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1810. the boats of the Amphion chased a convoy of several June. vessels, reported to be laden with naval stores for

the arsenal of Venice, into the harbour of Groa. The capture of the convoy, although, on account of the shoals, to be effected only by boats, being an object of considerable importance, captain Hoste resolved to make the attempt without delay. In the evening the Amphion telegraphed the Active and Cerberus, to send their boats to her by 12 at night; but, owing to her distance in the offing, the Active

was not able to comply with the siġnal in time. Capt. Accordingly the boats of the Amphion and Cerberus,

commanded by lieutenant William Slaughter, second taches (first absent) of the Amphion, and assisted by lieuof Am- tenants Donat Henchy O'Brien of the same frigate, phion

and James Dickinson of the Cerberus, lieutenants of Cerbe- marines Thomas Moore of the Amphion, and Jeremiah

Brattle of the Cerberus; also by master's mate Charles H. Ross, and midshipmen Joseph Gape, Thomas Edward Hoste, Charles Bruce, and Cornwallis Paley, schoolmaster James Leonard Few, and volunteer Samuel Jeffery, of the Amphion; and, belonging to the Cerberus, the gurmer, John Johnson, and midshipmen John Miller, George Farrenden, Joseph Stoney, George Fowler, William Sherwood, Charles Mackey, and Lewis Rollier, pushed off, and before daylight on the morning of the 29th landed, without the firing of a musket, a little to the right of the town.

Advancing immediately to the attack of the town, Slaugh- above which the vessels lay moored, the British were party met, about the dawn of day, by a body of troops french and peasantry; who opened a very destructive fire, troops. and obliged the former to retire to the shelter of

some hillocks. Conceiving that their opponents were retreating to their boats, the French quitted their advantageous position, and charged with the bayonet. They were received with the bravery and steadiness so characteristic of british seamen and marines, and a lieutenant, a sergeant, and 38 privates of the 8lst regiment of french infantry were made prisoners.


Lieutenant Slaughter and his party now entered the 1810. town, and took possession of the vessels, 25 in June. number. At about 11 A. M. a detachment of the 5th regiment of french infantry, consisting of a lieutenant and 22 men, entered Groa from Maran, a village in the interior. They were instantly attacked by the force that was nearest to them, consisting of a division of seamen and marines under lieutenants Slaughter, Moore, and James Mears of the Active, whose boats had landed just as the men of the Amphion and Cerberus had achieved their exploit. The same intrepidity, which had ensured success on that occasion, produced it on this; and the 22 french troops, with their officer, laid down their arms and surrendered.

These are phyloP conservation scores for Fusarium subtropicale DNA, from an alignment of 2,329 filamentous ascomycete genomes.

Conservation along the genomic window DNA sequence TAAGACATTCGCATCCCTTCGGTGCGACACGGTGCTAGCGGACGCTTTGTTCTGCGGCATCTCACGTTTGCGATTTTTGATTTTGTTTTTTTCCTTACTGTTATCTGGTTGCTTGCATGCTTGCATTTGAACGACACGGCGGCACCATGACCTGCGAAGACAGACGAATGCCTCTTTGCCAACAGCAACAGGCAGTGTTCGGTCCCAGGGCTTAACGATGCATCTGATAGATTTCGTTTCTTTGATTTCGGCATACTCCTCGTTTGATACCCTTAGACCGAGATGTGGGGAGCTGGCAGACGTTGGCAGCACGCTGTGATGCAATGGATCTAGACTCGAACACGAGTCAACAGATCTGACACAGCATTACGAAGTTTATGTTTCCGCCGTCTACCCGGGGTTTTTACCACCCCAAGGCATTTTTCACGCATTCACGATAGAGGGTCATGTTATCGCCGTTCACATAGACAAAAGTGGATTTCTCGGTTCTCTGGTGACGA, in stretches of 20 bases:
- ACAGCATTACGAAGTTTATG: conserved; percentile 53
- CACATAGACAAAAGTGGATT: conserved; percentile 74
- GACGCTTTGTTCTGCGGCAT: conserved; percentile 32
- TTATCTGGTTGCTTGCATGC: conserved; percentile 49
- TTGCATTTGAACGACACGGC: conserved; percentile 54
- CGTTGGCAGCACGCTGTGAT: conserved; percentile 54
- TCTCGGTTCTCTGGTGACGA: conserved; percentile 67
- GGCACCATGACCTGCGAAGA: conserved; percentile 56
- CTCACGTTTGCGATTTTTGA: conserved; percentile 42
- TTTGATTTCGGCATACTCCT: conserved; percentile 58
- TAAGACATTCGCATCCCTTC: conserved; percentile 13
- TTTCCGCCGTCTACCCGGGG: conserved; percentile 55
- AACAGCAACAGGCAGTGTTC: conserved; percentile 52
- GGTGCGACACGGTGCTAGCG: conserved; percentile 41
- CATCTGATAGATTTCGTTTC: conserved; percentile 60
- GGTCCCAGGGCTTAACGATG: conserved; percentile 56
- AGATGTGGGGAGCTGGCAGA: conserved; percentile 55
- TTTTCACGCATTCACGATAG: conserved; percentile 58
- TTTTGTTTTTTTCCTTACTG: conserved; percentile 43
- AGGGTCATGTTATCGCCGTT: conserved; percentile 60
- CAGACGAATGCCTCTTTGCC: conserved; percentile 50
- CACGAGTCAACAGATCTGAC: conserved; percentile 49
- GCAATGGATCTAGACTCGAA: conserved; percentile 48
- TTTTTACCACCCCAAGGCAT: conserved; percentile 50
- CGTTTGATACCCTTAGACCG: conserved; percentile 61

Every exertion was now made to get the convoy British out of the river; but, it being almost low water, ana that object could not be effected before 7 P. M.; and carry then not without great labour and fatigue, the men their having to shift the cargoes of the large vessels into prizes. smaller ones, in order to float the former over the bar. By 8 P. M., however, the whole detachment and the prizes reached the squadron, which had anchored about four miles from the town,

The loss on the part of the British, in performing Loss on this very gallant service, amounted to four marines killed, one lieutenant of marines, (Brattle,) three seamen, and four marines wounded ; and the loss sustained by the French amounted to 10 killed, eight by bayonet wounds, a proof of the nature of the conflict, and eight wounded. Of the captured vessels, 11 were burnt in the river, because too large to pass the bar in the state of the tide, five were brought out and sent to Lissa with cargoes; as were also 14 or 15 small trading craft, laden with the cargoes of the 11 burnt vessels.

The british official account is, as it ever ought to Letter be where practicable, very precise in enumerating Hostes the force of the opposite party: we wish it had been equally so in stating the numerical amount of the attacking force. There is one part of captain

each side.

French and

1810. Hoste's letter, which we should like to see oftener

imitated. No credit,” he says, “can attach itself to me, sir, for the success of this enterprise; but I hope I may be allowed to point out those to whose gallant exertions it is owing.” Captain Hoste then gives the christian as well as surnames of all the officers engaged; a plan that has enabled us, without that difficulty which we almost on every other occasion experience, to do the same.

In the autumn of the present year the french force british cruising in the Adriatic was under the orders of comin rele modore Bernard Dubourdieu, and consisted of the two Adri- french 40-gun frigates Favorite, (the commodore's

ship,) captain Antoine-Francois-Zavier La Marre-laMeillerie, and Uranie, captain Pierre-Jean-Baptiste Margollé-Lanier, the venetian 40-gun frigate Corona, captain Paschaligo, and 32-gun frigates Bellona and Carolina, captains Baralovich and Palicuccia, along with the brig-corvettes Jéna and Mercure. The duty of watching this squadron was intrusted to captain Hoste, with his three frigates already named.

On the 29th of September the franco-venetian dore squadron sailed from Chiozza, and arrived in a few